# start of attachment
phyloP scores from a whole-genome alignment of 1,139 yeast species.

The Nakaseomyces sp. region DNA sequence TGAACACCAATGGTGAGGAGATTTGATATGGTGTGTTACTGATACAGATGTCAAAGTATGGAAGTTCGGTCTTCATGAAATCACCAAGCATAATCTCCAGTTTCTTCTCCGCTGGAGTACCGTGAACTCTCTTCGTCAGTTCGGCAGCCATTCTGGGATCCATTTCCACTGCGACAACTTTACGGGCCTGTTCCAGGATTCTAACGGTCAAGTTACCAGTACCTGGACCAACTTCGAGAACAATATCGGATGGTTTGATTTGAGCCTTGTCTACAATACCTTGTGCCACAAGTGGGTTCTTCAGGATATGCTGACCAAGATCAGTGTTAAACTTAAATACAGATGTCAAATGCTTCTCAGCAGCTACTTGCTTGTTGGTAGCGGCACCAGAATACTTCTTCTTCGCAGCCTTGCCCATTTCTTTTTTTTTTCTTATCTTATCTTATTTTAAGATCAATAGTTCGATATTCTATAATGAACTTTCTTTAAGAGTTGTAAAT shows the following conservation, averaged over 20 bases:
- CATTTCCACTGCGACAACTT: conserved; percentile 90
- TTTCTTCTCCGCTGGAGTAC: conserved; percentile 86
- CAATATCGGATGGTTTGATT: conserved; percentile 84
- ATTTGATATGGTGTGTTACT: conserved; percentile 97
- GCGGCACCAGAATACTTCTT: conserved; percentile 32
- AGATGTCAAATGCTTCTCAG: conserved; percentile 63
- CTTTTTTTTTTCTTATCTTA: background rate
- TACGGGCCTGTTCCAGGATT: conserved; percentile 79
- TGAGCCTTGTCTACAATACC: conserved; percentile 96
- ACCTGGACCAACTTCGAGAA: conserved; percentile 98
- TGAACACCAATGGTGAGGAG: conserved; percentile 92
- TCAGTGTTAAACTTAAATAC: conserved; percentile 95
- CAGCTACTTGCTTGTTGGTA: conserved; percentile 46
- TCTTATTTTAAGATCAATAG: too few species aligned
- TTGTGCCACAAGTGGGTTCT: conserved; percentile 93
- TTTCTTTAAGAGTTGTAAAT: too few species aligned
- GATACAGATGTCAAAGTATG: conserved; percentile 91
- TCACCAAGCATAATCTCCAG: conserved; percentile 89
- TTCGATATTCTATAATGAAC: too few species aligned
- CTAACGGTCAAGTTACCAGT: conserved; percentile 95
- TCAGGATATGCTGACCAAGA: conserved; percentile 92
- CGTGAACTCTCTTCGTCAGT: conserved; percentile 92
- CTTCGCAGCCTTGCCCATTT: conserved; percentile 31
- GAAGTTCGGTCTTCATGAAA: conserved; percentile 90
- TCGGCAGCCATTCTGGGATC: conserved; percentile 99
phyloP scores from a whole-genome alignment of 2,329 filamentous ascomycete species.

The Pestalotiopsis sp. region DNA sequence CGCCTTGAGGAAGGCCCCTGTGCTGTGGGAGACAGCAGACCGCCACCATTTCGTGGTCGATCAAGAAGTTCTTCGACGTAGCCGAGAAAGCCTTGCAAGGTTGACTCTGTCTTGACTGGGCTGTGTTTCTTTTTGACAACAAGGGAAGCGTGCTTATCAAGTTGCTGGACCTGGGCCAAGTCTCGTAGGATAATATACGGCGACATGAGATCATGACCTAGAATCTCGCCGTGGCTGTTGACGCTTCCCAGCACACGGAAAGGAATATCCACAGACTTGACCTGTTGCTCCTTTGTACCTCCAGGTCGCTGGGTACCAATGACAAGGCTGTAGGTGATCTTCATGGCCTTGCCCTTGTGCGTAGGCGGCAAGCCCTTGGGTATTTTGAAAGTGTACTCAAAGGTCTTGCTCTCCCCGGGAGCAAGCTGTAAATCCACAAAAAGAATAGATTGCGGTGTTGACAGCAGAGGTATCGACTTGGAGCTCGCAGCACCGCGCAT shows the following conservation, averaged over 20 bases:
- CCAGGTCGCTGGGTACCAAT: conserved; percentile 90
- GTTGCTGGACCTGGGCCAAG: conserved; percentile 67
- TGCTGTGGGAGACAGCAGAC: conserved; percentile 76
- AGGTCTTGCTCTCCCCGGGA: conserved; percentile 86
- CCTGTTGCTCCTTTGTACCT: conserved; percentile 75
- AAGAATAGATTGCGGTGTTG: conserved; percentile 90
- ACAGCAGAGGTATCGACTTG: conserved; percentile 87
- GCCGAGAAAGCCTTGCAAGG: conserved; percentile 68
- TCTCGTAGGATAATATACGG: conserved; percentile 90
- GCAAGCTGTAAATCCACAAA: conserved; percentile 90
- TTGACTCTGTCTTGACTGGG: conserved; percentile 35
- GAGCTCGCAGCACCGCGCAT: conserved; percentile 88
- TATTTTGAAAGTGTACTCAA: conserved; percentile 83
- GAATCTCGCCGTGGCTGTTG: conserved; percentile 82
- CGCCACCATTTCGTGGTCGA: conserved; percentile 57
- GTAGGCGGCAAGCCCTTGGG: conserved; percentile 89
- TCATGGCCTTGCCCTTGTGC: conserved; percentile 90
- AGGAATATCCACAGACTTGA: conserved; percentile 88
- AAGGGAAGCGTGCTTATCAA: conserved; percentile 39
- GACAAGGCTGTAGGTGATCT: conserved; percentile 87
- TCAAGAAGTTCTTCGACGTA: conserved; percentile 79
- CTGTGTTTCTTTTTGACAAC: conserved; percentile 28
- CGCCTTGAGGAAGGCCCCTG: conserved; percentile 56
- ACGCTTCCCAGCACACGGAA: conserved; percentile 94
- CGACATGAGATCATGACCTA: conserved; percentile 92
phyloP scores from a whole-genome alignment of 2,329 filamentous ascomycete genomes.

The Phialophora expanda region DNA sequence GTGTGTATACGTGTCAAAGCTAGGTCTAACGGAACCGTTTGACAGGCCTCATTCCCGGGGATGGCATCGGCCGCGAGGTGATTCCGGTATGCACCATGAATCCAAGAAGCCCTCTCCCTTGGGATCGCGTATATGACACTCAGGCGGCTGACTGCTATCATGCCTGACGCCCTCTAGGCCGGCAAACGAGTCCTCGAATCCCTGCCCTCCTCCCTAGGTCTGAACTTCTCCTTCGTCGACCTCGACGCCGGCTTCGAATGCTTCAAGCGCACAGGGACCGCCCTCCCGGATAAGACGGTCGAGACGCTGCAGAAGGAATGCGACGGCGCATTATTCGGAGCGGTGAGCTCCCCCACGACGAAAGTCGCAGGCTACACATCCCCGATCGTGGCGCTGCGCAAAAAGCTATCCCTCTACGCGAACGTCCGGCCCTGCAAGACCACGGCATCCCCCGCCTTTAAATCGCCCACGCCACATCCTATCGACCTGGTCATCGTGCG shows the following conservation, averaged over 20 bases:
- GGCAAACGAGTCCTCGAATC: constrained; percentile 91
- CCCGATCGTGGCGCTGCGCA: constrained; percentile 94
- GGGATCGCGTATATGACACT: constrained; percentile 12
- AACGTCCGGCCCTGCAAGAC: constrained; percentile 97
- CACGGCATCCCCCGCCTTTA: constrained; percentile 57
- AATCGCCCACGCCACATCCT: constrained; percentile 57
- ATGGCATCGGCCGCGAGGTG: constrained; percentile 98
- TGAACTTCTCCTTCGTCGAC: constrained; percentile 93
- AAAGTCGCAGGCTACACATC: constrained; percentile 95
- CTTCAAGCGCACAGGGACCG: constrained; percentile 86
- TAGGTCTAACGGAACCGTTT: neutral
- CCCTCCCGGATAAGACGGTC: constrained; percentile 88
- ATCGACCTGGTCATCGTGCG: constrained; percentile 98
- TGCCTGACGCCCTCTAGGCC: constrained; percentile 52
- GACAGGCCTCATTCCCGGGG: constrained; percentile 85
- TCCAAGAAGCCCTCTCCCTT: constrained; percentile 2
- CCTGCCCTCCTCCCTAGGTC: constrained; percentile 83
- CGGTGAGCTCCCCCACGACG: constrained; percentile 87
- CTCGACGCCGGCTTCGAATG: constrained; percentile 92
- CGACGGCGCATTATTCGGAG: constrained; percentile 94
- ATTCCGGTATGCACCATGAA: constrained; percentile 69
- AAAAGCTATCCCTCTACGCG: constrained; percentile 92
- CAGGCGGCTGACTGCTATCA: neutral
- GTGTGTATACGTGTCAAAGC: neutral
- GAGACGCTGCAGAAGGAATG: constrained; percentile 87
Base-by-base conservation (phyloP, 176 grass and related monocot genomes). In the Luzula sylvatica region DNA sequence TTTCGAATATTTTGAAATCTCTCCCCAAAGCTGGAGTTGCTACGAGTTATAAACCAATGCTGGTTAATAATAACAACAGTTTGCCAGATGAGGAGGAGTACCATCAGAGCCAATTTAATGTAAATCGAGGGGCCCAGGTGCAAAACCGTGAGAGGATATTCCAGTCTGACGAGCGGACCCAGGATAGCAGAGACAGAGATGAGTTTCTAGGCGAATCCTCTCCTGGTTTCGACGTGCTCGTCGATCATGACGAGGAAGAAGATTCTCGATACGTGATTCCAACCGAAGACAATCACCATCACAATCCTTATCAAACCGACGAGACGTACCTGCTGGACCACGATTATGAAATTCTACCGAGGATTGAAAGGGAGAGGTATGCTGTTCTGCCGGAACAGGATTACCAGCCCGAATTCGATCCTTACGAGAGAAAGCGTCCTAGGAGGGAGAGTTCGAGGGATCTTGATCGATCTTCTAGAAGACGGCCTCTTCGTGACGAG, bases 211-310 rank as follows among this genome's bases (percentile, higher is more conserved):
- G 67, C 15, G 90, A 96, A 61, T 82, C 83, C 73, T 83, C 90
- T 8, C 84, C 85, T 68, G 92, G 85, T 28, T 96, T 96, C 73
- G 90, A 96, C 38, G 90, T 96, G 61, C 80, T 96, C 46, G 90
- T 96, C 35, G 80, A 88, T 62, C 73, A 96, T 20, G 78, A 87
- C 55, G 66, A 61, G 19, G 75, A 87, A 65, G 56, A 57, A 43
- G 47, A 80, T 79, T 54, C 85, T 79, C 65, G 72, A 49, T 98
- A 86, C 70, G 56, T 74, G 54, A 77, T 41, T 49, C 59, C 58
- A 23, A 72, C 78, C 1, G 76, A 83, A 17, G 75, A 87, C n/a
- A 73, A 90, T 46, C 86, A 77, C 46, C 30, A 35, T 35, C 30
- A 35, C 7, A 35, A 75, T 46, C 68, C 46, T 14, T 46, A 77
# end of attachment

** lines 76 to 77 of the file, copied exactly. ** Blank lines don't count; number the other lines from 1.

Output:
- CGACGGCGCATTATTCGGAG: constrained; percentile 94
- ATTCCGGTATGCACCATGAA: constrained; percentile 69